While we identified many opportunities to improve the current app and gained insight into how some of the book ahead policies should look, we decided to focus our design process on the book ahead user flow to stick to the project timeline. We did not attempt to define the cancellation policy or booking limit or solve pain points around the current discovery and check-in/out process. However, we communicated all of the improvement opportunities to the Croissant internal team, which they later incorporated into a new update of the app.

Here are the insights we found that guided team discussion on how the new feature should be built:

Booking ahead expectations

  • Users expected to have to specify a check-in and check-out time when booking a seat in advance
  • Some users expected the book ahead feature to be separate from the “Check-in Now” and “Hold a Seat” feature and some users expected it to be integrated with the “Hold a Seat” feature—regardless, users did not expect the “Check-in Now” feature to change
  • Users expected a way to see all upcoming bookings

What users liked from Breather

  • Booking process was easy
  • Favorites - Users liked the add to favorites option so they can easily access spaces they frequently go to
  • Add to Calendar - Users liked the ability add reservation to calendar

DEVELOPING A PROVISIONAL PERSONA

To keep us focused on user behavior, needs, and goals throughout the design process, another team member and I created a provisional persona based on our preliminary understanding of Croissant users and key insights from our user interviews. We focused on Amy, a tech entrepreneur in New York, where coworking spaces are more likely to fill up than in other cities. She typically works at the same space, so a feature that allows her to reserve seats in advance will help her secure the space for the week.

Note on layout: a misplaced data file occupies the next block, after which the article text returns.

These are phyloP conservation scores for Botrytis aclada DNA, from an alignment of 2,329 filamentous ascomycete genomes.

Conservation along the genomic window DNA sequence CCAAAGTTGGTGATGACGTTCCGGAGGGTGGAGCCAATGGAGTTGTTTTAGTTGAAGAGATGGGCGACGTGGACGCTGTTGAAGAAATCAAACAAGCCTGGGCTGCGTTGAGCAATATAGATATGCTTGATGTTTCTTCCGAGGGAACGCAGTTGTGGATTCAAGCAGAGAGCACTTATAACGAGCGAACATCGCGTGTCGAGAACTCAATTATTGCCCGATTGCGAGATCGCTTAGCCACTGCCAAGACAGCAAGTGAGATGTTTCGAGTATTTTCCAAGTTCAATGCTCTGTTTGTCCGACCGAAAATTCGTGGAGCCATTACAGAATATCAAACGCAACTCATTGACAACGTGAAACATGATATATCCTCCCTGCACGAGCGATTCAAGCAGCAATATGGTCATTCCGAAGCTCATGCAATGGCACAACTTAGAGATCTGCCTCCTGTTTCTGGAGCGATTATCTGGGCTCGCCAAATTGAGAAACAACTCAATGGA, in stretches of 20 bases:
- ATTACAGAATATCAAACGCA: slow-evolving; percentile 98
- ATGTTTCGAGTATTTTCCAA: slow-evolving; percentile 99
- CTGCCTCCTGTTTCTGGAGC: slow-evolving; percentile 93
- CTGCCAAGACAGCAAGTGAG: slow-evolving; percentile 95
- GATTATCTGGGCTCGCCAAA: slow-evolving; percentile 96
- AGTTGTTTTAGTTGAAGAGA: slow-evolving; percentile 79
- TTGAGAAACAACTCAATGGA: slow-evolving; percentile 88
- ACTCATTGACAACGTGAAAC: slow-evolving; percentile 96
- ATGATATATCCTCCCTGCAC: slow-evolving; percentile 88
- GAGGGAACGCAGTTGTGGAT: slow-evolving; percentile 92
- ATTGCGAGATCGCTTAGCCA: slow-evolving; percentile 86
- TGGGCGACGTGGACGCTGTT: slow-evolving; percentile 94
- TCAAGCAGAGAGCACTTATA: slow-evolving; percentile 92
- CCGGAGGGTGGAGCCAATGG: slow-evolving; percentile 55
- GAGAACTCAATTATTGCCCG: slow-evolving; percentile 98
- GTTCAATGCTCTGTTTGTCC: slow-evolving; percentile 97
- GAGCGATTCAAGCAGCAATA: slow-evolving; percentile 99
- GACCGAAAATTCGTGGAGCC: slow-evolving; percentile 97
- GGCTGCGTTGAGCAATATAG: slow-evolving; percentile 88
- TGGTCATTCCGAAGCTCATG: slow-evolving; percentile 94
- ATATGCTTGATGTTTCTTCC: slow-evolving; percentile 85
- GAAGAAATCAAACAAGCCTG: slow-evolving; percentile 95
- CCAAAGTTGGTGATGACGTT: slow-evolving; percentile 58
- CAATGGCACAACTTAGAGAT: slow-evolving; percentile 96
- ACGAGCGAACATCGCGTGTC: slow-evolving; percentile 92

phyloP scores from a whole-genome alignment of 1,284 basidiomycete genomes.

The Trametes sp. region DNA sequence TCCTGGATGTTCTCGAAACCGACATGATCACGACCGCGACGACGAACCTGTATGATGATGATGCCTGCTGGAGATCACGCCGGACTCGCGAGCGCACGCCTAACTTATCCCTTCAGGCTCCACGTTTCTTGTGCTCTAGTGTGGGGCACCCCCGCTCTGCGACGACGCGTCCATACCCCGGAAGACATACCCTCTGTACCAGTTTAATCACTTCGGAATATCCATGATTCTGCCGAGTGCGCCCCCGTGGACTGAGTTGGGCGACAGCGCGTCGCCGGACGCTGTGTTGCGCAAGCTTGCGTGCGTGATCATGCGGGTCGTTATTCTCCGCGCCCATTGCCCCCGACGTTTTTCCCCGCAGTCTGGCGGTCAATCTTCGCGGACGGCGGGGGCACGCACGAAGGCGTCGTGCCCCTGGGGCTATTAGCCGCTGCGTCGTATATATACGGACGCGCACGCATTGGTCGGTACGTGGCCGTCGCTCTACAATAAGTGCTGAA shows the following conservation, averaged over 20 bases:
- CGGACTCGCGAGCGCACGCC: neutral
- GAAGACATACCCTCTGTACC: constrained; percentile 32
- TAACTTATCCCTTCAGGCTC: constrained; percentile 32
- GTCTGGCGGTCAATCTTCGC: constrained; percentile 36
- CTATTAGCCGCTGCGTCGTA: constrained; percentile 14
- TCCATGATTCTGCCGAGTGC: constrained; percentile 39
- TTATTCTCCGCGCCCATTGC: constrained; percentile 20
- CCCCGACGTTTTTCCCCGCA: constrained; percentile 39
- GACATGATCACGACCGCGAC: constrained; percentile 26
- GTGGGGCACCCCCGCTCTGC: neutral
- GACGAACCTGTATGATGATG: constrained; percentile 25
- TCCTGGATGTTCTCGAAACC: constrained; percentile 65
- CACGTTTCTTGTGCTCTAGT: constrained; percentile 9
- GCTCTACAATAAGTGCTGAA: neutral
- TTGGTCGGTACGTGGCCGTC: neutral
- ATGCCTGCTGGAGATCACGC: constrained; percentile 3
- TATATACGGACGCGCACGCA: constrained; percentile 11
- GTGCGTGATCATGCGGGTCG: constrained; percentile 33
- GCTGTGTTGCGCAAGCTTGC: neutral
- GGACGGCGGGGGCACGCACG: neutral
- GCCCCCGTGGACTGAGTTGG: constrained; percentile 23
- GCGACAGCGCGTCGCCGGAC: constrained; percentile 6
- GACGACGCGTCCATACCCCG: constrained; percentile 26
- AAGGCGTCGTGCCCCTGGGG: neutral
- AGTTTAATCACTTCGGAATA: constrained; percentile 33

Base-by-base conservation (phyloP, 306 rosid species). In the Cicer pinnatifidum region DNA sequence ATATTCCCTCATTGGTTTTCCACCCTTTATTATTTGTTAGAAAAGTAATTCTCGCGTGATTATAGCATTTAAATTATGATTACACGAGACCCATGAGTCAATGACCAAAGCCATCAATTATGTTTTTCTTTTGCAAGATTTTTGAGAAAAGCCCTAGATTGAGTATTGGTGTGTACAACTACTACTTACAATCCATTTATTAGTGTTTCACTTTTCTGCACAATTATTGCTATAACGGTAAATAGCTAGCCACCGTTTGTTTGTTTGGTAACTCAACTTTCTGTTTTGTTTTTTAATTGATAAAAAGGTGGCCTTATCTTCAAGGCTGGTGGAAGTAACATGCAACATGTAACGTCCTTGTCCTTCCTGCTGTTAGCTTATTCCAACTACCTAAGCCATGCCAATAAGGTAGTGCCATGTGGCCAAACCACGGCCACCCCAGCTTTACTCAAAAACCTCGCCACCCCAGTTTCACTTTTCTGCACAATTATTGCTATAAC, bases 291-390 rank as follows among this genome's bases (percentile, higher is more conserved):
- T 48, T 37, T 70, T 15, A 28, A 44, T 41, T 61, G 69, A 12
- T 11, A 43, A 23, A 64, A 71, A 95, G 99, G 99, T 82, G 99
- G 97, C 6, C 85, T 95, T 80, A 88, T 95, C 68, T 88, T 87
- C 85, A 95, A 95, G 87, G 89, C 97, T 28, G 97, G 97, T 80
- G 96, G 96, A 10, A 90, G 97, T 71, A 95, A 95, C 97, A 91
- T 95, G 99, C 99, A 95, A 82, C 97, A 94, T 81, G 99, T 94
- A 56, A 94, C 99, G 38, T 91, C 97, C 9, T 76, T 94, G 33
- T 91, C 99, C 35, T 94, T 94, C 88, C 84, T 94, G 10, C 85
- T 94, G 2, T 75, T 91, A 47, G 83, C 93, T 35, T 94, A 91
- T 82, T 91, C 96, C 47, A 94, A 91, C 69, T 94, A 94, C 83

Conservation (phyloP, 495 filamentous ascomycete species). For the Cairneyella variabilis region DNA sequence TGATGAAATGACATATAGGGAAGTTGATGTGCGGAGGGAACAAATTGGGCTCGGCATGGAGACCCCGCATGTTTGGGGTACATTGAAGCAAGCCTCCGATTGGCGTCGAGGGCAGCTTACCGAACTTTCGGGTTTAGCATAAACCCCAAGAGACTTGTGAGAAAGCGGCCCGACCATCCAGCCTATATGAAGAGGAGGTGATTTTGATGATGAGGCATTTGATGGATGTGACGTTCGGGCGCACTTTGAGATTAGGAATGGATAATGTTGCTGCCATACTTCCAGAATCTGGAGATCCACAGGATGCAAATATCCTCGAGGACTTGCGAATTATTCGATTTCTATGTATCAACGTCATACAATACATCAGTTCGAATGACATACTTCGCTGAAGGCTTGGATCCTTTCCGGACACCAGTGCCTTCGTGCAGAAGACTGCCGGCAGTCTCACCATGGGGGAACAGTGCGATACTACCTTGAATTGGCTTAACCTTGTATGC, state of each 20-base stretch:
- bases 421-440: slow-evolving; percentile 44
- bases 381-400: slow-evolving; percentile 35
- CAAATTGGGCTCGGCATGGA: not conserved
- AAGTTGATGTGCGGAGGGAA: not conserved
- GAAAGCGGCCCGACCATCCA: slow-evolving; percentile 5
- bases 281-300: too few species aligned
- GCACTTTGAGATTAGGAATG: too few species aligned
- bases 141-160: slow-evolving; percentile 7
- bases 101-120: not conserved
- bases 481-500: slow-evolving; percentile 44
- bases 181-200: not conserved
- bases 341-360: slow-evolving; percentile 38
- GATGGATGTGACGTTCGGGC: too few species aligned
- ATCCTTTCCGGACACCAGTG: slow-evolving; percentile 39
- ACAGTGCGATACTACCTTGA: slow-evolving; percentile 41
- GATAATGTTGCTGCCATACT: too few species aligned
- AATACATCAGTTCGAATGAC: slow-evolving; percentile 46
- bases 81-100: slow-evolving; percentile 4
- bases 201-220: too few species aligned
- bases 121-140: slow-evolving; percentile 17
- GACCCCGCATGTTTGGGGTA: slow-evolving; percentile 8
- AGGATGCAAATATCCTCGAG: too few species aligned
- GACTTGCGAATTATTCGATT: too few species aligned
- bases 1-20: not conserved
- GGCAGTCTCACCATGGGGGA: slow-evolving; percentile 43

MAPPING OUT THE USER TASK FLOW

We created a task flow to understand a user’s journey from needing a workspace to working at a workspace. This helped us determine how a book ahead feature would fit in with the current experience.

 

Ideate

Generating ideas THROUGH A DESIGN STUDIO

After debriefing the rest of the team on the key user insights we found, we ran a 4-hour design studio based off of Jeff Gothelf's Lean UX methodology to generate ideas on how we can create a reservation system that matched user expectations and what users liked from Breather and that also fit it in with the current user flow.

After multiple rounds of rapid sketching and critique, we converged on a final design that included:

  • Two different modes of booking
  • Book Today mode: When a user opens the app, they are in Book Today mode by default
    • In Book Today mode, the spaces shown on the Discover screen are those available now. If a user selects a space, only the Check-in Now button is available. We removed the Hold a Seat button under the assumption that users would use the book ahead options if they needed to hold a seat for an hour
  • Book Ahead mode: Users can access book ahead options from the navigation bar. They can input date, time, and number of seats to see available workspaces
  • Ability to favorite spaces and a Favorites tab for quick access
  • Ability to edit and cancel reservations directly from the reservation confirmation page
  • A My Bookings tab that replaced the Seat tab, which would show the active seat if checked-in and any future reservations
 

Prototype & Validate

Making a clickable prototype for testing

Prototyping our ideas using Sketch and Marvel allowed us to gather feedback from users and iterate quickly.

 
 
 

validating our design with users

I led the validation of this prototype with the goal of understanding how difficult or easy it was for users to book seats in advance and edit their reservation. I conducted usability tests with 4 existing Croissant users and asked them to:

  1. Book 2 seats for 12/22
  2. Edit their booking